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Janet Yellen: Job market makes Fed hesitant on rate hike (w/video)

  • In this June 18, 2014 file photo, Federal Reserve Chair Janet Yellen speaks during a news conference at the Federal Reserve in Washington.(AP Photo/Susan Walsh, File)

WASHINGTON — Federal Reserve Chair Janet Yellen said Friday that the Great Recession complicated the Fed's ability to assess the U.S. job market and made it harder to determine when to adjust interest rates.

Yellen's remarks to an annual Fed conference in Jackson Hole, Wyoming, offered no signal that she's altered her view that the economy still needs Fed support from ultra-low interest rates. The timing of a Fed rate increase remains unclear.

The Fed chair noted that while the unemployment rate has steadily declined, other gauges of the job market have been harder to evaluate and may reflect continued weakness. These include high levels of people who have been unemployed for more than six months, many people working part time who would like full-time jobs and weak pay growth.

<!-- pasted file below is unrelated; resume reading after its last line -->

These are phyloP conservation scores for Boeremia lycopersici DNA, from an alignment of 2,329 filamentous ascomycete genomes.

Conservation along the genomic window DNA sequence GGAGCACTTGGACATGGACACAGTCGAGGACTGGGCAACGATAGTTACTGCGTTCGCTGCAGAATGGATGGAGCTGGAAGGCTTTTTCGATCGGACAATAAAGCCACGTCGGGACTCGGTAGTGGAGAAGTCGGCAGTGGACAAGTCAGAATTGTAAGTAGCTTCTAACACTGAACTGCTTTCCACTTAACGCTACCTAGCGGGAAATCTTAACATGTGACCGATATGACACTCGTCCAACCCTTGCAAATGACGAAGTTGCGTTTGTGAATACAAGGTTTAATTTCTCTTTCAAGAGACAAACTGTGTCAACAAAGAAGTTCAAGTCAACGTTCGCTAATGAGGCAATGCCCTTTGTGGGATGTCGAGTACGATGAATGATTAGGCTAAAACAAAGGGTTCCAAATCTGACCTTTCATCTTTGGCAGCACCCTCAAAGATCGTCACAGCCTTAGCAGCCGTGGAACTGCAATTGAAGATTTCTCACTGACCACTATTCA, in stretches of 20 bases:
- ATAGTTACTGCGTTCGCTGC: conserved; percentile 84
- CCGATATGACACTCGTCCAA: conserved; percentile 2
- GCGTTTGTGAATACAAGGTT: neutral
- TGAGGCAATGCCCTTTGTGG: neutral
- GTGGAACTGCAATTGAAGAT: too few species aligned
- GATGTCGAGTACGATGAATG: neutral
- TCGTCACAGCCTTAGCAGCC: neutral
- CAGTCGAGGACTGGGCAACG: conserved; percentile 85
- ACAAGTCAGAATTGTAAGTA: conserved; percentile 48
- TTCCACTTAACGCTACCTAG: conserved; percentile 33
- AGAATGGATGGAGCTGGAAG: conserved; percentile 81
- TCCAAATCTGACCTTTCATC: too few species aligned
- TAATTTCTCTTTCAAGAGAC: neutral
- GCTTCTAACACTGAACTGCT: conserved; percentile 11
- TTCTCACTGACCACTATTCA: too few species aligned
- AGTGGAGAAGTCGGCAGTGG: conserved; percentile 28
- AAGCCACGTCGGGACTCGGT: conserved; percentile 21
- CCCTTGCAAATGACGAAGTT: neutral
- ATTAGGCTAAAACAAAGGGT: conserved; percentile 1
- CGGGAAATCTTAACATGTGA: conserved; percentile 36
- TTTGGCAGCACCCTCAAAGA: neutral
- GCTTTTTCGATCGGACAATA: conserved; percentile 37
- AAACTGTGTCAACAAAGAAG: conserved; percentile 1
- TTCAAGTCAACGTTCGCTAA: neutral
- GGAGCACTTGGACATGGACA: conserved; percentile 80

Yellen repeated language the Fed has used at its last meeting that record-low short-term rates will likely remain appropriate for a "considerable time" after the Fed stops buying bonds to keep long-term rates down. The Fed's bond buying is set to end this fall.

But Yellen said the Fed's rate decisions will be dictated by how the economy performs.


"Monetary policy is not on a preset course," she said. The Fed "will be closely monitoring incoming information on the labor market and inflation in determining the appropriate stance of monetary policy."

Yellen also suggested that pay gains, which have been sluggish since the recession ended five years ago, could rise faster without necessarily igniting inflation.

John Silvia, chief economist at Wells Fargo, said Yellen's remarks confirmed his view that the Fed's first rate increase will occur next June.

"Yellen still wants more time to evaluate the data," he said.

Silvia also said the speech hints that the Fed is "willing to take a little more inflation to achieve their labor market goals." If inflation were to top the Fed's target of 2 percent, "I don't think they're going to panic."


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